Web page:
“Claudia” is a 58-year-old resident of San Pedro who’d rather not share her real name with me to discuss the vaccine issue. She tells me that for a while it has been the topic of conversation among her circles. People share stories, rumors, tips, and encouragement about the quest for vaccines. She recognizes that vaccine tourism holds a degree of stigma, as seen when celebrities and politicians have posted about getting the vaccine. Mexican TV host Juan José Origel, who posted on social media about receiving the shot in Miami, was criticized on both sides of the border and became the subject of heated public debate. A candidate for mayor of San Pedro also generated controversy after announcing he got the shot in Fresno, California, and calling on his local officials to step up. (He claimed he was only curious to see how the rollout worked, and once there seized the opportunity.) The state’s health minister called vaccine tourism among the elites a matter of survival and encouraged it, while advising people to be aware of U.S. regulations.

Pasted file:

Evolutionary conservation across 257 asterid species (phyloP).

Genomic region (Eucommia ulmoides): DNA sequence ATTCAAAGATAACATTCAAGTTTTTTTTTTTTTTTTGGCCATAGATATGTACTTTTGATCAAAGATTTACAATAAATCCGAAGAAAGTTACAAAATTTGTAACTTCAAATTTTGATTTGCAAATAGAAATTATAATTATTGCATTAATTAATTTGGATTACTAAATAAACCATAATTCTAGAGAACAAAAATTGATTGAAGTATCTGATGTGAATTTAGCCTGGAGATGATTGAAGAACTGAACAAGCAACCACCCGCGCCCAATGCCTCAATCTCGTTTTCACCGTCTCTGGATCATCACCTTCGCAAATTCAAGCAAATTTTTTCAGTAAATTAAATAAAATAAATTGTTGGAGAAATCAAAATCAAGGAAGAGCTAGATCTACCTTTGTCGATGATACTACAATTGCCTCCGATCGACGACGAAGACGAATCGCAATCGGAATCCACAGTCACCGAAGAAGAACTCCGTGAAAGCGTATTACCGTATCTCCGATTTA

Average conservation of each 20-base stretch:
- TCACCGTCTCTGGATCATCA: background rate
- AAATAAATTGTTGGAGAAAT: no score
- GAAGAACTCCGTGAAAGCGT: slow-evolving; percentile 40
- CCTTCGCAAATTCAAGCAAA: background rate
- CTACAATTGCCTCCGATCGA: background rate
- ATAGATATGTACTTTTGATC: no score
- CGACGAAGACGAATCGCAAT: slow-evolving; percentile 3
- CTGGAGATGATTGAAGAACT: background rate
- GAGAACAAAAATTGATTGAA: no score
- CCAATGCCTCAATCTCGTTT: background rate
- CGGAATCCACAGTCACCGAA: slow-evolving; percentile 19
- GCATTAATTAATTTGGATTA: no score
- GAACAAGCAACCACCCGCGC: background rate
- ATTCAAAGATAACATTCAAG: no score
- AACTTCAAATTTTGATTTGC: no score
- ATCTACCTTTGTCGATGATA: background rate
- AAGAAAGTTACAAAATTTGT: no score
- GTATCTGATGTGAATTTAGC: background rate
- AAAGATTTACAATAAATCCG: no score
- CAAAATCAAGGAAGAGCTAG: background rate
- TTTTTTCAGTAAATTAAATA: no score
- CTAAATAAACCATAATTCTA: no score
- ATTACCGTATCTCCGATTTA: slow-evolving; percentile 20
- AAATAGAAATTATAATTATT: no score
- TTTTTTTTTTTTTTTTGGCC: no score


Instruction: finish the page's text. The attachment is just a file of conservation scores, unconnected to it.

Claudia flew with her mother and sister, both over 65 years old, to San Antonio recently to try their luck at getting the shot. They succeeded after waiting in a line of cars for about 12 hours near the coastal town of Corpus Christi, where her mother has an apartment. They did not have to prove residency, but because they have property there, they could have if asked.
“We didn’t do anything against the rules. We didn’t lie about where we worked, our ages, or our health,” Claudia told me over the phone from her mother’s apartment. But she admits that she is uncomfortable about the fact that she got the vaccine before someone of her age and health was officially eligible. She is aware the shot could have gone to someone else who needed it more.